Barefoot Running- Au Naturel or Unnatural?

Today I ran into this article which has an interesting take on running barefoot and the new “minimalist” campaign taken by Nike and some other footwear makers: Should-you-toss-your-running- shoes-and-just-go-barefoot?

Nike has their Nike Free shoes which are supposed to mimic the bare feet and allow the foot to adapt and strengthen as you run. The result is supposedly better biomechanics because one does not need to “rely” on footwear for support. The article even cites some runners that have noticed increased foot/leg pain with their new shoes.

Please check out my two part blog here and here, before jumping to conclusions. There is such a thing as too MUCH support when selecting a running shoe. And there is such a thing as too LITTLE support. Make sure you see a physical therapist or a podiatrist for proper footwear recommendations. I have seen many a running shoe store employee make the wrong recommendation. Only a proper biomechanical foot evaluation can give you a clear picture of the proper type of shoe for your foot.

Feel free to contact us at Elite Sports Physical Therapy at 510.656.3777 if you have any questions. Just ask to speak with a physical therapist and will guide you in the right direction!

Running Shoe Shopping Guide

By now, you should all have an understanding of the type of foot you have and the type of shoe you need. If you are still confused or would like a more detailed biomechanical analysis of your foot or gait pattern, feel free to contact us at Elite Sports Physical Therapy at 510.656.3777.

For those ready to take the plunge, let me give you a few more tips about purchasing the right running shoe for you.

1) Go shopping for shoes around the time you would run – Feet swell a little bit during the day with our weight resting upon them as we go about our business. So if you normally run in the evenings or afternoon, don’t buy a pair of running shoes first thing in the morning.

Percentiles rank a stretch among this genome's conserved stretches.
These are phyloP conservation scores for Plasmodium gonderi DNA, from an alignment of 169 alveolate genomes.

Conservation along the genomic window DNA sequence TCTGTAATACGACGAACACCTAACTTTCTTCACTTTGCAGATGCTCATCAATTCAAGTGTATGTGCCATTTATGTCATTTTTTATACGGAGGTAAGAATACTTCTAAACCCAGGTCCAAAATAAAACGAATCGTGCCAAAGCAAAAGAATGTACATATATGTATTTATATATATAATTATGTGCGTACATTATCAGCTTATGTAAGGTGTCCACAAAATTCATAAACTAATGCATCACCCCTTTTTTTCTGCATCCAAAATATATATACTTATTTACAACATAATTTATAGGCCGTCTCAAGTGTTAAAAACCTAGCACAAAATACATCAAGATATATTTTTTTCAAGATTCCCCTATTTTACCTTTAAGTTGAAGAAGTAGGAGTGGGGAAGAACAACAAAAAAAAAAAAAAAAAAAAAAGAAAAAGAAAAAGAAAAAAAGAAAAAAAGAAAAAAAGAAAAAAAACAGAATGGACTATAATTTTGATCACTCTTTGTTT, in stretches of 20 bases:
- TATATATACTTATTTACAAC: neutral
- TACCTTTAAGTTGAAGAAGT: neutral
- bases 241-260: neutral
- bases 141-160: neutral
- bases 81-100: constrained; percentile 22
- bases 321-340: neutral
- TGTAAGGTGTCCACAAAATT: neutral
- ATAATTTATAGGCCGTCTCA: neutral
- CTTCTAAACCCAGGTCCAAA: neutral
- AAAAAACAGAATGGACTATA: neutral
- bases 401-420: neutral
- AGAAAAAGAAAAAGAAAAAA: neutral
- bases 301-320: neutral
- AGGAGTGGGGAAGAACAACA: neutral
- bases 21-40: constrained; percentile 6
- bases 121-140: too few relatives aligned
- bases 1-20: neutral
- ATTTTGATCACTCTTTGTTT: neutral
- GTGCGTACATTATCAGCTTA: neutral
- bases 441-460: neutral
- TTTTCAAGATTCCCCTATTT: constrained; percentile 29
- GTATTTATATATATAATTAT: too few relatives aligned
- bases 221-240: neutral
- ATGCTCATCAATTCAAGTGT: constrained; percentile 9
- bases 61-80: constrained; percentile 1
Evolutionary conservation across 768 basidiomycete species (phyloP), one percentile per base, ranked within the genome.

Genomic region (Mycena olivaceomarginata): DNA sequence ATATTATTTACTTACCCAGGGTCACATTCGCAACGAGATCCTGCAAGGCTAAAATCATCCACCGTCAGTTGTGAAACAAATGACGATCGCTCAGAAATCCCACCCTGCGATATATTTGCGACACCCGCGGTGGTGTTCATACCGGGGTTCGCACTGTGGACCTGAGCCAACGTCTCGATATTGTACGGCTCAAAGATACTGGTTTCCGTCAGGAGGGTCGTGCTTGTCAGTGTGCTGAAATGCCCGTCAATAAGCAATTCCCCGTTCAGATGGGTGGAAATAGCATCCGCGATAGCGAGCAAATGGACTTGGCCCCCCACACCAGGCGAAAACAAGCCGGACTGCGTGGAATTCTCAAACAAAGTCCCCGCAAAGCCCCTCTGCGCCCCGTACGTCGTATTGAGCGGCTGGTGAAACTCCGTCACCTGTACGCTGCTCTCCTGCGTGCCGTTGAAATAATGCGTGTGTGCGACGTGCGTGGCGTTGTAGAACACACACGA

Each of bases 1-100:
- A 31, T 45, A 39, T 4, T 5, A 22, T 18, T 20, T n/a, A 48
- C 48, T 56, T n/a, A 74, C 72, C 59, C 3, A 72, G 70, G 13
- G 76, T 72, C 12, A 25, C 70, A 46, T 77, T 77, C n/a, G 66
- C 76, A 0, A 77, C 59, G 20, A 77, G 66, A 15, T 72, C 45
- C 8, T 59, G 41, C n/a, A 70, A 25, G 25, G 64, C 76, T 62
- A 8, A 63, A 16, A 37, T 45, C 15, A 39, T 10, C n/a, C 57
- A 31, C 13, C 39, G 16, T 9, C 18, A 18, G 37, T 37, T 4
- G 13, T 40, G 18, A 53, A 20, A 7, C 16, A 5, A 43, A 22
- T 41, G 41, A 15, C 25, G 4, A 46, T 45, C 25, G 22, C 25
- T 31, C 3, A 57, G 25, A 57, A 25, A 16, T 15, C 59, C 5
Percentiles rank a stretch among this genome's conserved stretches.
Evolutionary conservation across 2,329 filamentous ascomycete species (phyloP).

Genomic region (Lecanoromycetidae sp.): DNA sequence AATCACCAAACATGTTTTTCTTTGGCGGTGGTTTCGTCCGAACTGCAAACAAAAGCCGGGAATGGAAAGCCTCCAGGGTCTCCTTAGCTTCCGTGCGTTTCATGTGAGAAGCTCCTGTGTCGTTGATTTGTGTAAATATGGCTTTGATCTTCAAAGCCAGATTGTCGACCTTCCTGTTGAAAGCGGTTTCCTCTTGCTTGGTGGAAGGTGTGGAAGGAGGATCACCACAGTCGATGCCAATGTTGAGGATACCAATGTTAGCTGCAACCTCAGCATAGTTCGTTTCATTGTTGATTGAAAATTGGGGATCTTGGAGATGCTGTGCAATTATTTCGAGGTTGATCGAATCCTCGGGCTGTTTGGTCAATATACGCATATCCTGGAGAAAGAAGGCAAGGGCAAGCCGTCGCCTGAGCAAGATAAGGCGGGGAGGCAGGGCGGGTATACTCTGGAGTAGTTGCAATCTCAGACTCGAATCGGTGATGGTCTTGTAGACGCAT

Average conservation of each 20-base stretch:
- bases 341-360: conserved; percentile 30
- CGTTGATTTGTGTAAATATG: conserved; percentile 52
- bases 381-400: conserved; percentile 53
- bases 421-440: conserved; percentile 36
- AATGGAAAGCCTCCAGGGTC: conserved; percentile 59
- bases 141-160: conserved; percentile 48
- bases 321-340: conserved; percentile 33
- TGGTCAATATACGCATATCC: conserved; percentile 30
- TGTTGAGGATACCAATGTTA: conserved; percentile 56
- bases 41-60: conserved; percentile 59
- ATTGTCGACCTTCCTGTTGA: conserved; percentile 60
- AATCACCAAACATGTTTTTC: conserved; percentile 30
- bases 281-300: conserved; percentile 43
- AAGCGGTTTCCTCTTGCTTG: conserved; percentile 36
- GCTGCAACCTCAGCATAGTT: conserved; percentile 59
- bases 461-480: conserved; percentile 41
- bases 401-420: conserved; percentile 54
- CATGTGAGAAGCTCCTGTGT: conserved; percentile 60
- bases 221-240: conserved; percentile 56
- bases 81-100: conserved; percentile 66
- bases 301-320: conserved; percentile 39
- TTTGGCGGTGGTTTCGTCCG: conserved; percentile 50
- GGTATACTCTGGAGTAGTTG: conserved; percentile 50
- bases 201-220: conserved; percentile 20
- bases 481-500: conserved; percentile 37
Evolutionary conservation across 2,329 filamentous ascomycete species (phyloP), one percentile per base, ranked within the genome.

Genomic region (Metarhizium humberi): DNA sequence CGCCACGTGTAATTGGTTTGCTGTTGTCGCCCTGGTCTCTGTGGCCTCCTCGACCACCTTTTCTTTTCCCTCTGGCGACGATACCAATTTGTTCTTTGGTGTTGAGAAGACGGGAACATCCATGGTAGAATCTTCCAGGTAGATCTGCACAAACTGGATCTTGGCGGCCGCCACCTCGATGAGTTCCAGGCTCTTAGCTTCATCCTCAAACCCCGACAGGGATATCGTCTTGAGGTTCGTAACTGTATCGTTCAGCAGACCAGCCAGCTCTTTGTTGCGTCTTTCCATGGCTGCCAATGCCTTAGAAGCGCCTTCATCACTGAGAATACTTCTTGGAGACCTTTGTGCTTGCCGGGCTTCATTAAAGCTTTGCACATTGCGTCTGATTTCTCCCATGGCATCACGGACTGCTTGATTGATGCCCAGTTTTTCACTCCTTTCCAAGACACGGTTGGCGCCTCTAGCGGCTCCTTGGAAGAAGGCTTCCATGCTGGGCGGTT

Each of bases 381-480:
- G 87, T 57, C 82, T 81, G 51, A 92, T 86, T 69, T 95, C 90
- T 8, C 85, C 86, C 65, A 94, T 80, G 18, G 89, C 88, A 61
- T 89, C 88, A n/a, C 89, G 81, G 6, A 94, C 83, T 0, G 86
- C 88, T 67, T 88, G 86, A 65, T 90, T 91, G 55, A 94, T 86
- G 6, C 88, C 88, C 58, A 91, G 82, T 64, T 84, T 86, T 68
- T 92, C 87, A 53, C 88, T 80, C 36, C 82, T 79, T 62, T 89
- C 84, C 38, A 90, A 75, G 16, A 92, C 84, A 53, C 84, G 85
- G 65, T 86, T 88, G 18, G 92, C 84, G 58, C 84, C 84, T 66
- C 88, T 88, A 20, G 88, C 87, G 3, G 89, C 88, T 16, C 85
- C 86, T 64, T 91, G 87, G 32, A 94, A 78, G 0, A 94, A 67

2) Try the running shoes on with the socks you will run in – Don’t wear dress socks to try on running shoes if you are stopping by on the way home from work. If you wear ultra-thin moisture wicking socks when you run, don’t try on running shoes on a day you are wearing tube socks. Try and get as close to the feel you will have when you run. This will give you the most accurate picture of whether or not the shoe is appropriate for you.

3) Bring your orthotics with you- If you wear orthotics when you run, be sure to bring them with you. You will have to take into account the space the orthotic will occupy in the shoe.

4) Try on both shoes – Their could be a slight difference in the way each shoe is made or even in your foot size. Some people have one foot slightly larger than the other. Be sure both of your feet are comfortable before you seal the deal with the shoe store.

5) Try running in the shoe if possible – You wouldn’t buy a car without test driving it right? So why would you just walk around in a shoe if you need to see how it feels when you run? Some stores, especially running specialty stores, may have a treadmill or track for you to try a light jog in the shoes before you purchase them.

6) Try on more than one model of shoe – Once you know your type of foot and shoe, try on several different models to see which one fits the best. Every manufacturer makes slight tweaks on their models, even if they claim to be the same shoe type. See which one is the most comfortable for your foot.

7) Try to go to a running specialty store- As mentioned above, some of these stores focus on making sure you have the right shoe for your foot, so that you can get the most enjoyment possible out of running. Many of these stores are owned or managed by experienced runners. Buying a good pair of running shoes at a big box retailer is like buying a bike or golf clubs at Walmart. No offense to Walmart, but if you want the highest quality gear, you probably have to go to a specialty store. Look online for a retailer near you.

I hope this guide provides you some helpful hints on how to ensure you have the best fitting shoe for your foot. And remember, shoes have life to them as well. Once you have found the right shoe, that doesn’t mean you stick with it until the sole falls off or the bottoms are so worn there is no tracion. Studies show that after 100 miles of running, a shoe loses about 10% of it’s shock absorbing properties. After 400 miles, the shoe loses 80% of it’s shock absorption.